Size not an issue for Ireland's scrum pillar Clarkson

The tighthead prop has grown into the championship to become a key player for Noel McNamara’s side.

OF ALL THE working parts in Noel McNamara’s well-oiled U20s side, few have performed as consistently well as the set-piece during this championship, with Ireland winning all 24 of their own scrums.

A key pillar of Ireland’s success, the pack has remained unchanged throughout the campaign and despite conceding size to many of their opponents, has provided an excellent platform for the halfbacks to pull the strings.

Tom Clarkson Ireland prop Thomas Clarkson in Dublin this week. Source: Morgan Treacy/INPHO

McNamara has again named the same front eight for tomorrow’s Grand Slam decider against Wales at Colwyn Bay, a remarkable level of consistency when you consider the number of injuries suffered in previous years.

Prop Thomas Clarkson has played an integral role in Ireland’s set-piece dominance, the former Blackrock College man holding his own in the front row against opposition looseheads of greater weight and experience. 

The 19-year-old, who admits he was surprised to be installed as Ireland’s first-choice tighthead for the championship, offsets the size differential with a sound scrummaging technique, as evidenced against England’s Olly Adkins — who has three first-team appearances for Gloucester under his belt — on the opening weekend. 

“I don’t really like to look into other scrums that much,” Clarkson says.

“Before the England game, I scared myself a little watching them play in the Premiership. When I got into it, it wasn’t half as bad as I was expecting which was a nice surprise really.

“Being smaller than the rest of them, I need to make up for it with technique, because we’re such a tight unit, it’s not just me really, the second rows and the back rows, they really want to scrum. 

“In a lot of scrums, they can nod off and, when we go in, we do so as a unit. If we weren’t, we would just fall apart. 

“Going in there with Dylan [Tierney-Martin] beside me, he really knows what he is about.”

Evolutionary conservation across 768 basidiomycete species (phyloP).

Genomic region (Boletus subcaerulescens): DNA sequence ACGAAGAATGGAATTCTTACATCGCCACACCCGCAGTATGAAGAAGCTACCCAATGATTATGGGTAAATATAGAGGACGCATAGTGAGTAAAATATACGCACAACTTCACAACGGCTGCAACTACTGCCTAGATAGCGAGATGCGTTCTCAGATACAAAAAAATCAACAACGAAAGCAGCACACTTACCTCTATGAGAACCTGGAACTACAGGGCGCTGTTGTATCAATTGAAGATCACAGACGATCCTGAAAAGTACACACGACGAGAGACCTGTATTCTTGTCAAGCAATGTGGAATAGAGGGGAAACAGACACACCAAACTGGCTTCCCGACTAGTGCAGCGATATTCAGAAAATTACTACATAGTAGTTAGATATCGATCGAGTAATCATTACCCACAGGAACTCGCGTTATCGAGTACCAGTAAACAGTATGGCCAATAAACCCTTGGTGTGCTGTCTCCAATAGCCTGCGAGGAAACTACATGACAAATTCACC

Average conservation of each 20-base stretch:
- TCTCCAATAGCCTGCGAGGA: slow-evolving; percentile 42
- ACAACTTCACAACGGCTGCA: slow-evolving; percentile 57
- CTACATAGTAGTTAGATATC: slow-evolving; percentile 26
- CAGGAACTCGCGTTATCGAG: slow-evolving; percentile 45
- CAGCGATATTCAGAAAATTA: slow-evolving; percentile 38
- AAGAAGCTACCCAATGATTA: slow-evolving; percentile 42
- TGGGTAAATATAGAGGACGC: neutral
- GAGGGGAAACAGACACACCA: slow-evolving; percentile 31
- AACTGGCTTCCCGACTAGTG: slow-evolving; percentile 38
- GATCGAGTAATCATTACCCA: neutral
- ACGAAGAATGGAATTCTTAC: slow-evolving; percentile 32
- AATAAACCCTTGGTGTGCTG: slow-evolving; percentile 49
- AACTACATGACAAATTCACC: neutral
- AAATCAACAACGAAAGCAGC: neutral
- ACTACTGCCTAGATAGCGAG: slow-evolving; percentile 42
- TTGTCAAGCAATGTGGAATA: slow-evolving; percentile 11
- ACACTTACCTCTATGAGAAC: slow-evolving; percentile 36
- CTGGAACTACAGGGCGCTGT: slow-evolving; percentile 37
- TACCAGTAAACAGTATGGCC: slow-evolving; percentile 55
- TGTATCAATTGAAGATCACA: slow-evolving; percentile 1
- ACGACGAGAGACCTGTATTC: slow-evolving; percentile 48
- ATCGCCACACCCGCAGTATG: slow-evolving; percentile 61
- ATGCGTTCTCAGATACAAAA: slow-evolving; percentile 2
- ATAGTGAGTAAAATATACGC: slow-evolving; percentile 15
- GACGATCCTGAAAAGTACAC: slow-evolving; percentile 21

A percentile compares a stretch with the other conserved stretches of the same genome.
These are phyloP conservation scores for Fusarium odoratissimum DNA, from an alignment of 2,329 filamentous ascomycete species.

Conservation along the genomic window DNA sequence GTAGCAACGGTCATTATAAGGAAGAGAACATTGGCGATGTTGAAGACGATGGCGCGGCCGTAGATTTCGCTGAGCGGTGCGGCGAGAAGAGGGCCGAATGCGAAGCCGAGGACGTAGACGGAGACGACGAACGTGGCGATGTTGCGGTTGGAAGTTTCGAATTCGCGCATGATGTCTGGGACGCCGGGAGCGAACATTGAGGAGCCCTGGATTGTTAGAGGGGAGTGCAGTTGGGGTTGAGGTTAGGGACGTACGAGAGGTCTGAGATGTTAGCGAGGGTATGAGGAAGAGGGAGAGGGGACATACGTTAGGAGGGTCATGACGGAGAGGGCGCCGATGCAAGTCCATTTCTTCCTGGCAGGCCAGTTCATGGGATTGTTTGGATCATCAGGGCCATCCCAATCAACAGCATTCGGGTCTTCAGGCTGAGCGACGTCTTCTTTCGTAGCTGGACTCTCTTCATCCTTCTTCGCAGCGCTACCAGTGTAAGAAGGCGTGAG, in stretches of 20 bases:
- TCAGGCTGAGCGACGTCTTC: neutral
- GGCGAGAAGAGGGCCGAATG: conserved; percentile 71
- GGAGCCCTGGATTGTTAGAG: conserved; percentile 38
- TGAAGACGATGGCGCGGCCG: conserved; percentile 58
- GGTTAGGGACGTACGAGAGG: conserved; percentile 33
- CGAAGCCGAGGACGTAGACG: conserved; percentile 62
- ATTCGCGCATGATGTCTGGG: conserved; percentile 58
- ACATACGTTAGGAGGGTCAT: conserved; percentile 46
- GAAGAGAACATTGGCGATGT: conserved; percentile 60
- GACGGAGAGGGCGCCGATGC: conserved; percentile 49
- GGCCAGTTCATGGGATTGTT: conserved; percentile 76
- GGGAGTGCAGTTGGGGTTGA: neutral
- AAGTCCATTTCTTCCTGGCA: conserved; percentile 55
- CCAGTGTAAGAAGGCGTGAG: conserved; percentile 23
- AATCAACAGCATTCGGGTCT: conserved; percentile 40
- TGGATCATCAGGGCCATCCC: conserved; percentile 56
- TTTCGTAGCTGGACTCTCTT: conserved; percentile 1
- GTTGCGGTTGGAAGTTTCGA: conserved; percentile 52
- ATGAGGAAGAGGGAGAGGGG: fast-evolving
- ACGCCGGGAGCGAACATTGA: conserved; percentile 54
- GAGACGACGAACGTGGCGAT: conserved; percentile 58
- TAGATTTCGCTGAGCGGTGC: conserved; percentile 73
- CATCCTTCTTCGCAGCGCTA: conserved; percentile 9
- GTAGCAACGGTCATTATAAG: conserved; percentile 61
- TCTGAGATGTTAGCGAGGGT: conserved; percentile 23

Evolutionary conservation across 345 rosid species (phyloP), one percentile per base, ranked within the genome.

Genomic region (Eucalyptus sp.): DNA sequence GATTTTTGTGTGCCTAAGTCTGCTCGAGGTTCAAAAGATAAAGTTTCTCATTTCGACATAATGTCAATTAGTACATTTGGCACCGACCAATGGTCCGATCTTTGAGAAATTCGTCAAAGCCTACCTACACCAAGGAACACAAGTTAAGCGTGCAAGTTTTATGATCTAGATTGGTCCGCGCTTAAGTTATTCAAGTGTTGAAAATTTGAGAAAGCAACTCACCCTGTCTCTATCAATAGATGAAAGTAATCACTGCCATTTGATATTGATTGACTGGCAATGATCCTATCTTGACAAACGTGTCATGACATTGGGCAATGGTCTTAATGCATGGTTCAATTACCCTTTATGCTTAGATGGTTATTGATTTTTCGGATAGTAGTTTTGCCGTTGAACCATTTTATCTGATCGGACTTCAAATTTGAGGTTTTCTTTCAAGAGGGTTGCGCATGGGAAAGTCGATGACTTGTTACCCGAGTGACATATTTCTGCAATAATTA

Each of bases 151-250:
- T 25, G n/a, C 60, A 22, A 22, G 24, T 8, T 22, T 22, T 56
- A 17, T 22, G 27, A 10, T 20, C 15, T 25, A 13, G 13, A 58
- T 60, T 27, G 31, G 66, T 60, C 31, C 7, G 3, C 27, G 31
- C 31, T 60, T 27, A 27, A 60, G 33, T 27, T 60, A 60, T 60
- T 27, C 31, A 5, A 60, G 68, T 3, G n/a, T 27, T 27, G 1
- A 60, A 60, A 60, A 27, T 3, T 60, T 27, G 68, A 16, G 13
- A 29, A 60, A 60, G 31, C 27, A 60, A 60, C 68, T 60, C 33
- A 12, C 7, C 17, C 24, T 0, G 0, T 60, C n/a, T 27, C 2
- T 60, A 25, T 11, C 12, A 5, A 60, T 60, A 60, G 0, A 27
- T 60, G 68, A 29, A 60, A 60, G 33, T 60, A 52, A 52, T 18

A member of Blackrock’s Leinster Senior Schools Cup-winning team last year alongside Liam Turner, Clarkson has made excellent progress in recent times, gaining valuable exposure playing for Trinity in the All-Ireland League.

He is the second youngest member of the current Ireland squad [behind David McCann] having only just turned 19 and with another year at this age grade ahead of him, Clarkson has enjoyed the experience.

“Yeah, it is nice to get a bit of experience I feel,” he continues.

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Thomas Clarkson celebrates Clarkson won the Senior Cup with Blackrock last year. Source: Morgan Treacy/INPHO

“I just put in a shift this year. I haven’t been doing much to stand out around the park. I just want to help the team really, gain experience, go to the World Cup and go into next year as a fully functioning tighthead.

“It was a bit of a surprise to be there [in the team] at the start but I’ve grown into it. There is a lot of quality, Ryan Lomas is just behind me.”

On lining out for Trinity in Division 1A under Tony Smeeth, he adds: “It was important. It took me a while to break into the starting team. 

“I think it wasn’t until November I was there as the starting tighthead. It was just a new level and I’m quite slow to take on a new level. The way I grew into the AIL helped me in here because, obviously, you’re playing England in the first game. You don’t have time to be slow starters.

I was happy to put on a show against England and have it behind me as a good experience.

Both Clarkson and Ireland have grown into this championship and after clinching the Six Nations title with victory over France last weekend, have the chance to become just the second Ireland U20s side to win the Grand Slam. 

“Noel Mc said that, after the last game this team played at U18s, he said he could really see us going on to being successful,” Clarkson adds.

“I found that hard to imagine then. After Fota [pre-championship camp] is when it really came together for me. We seemed like an actual team. Before that, we were people trying to gel. In Fota, we really came together. 

“I felt it really as a team going into England.”

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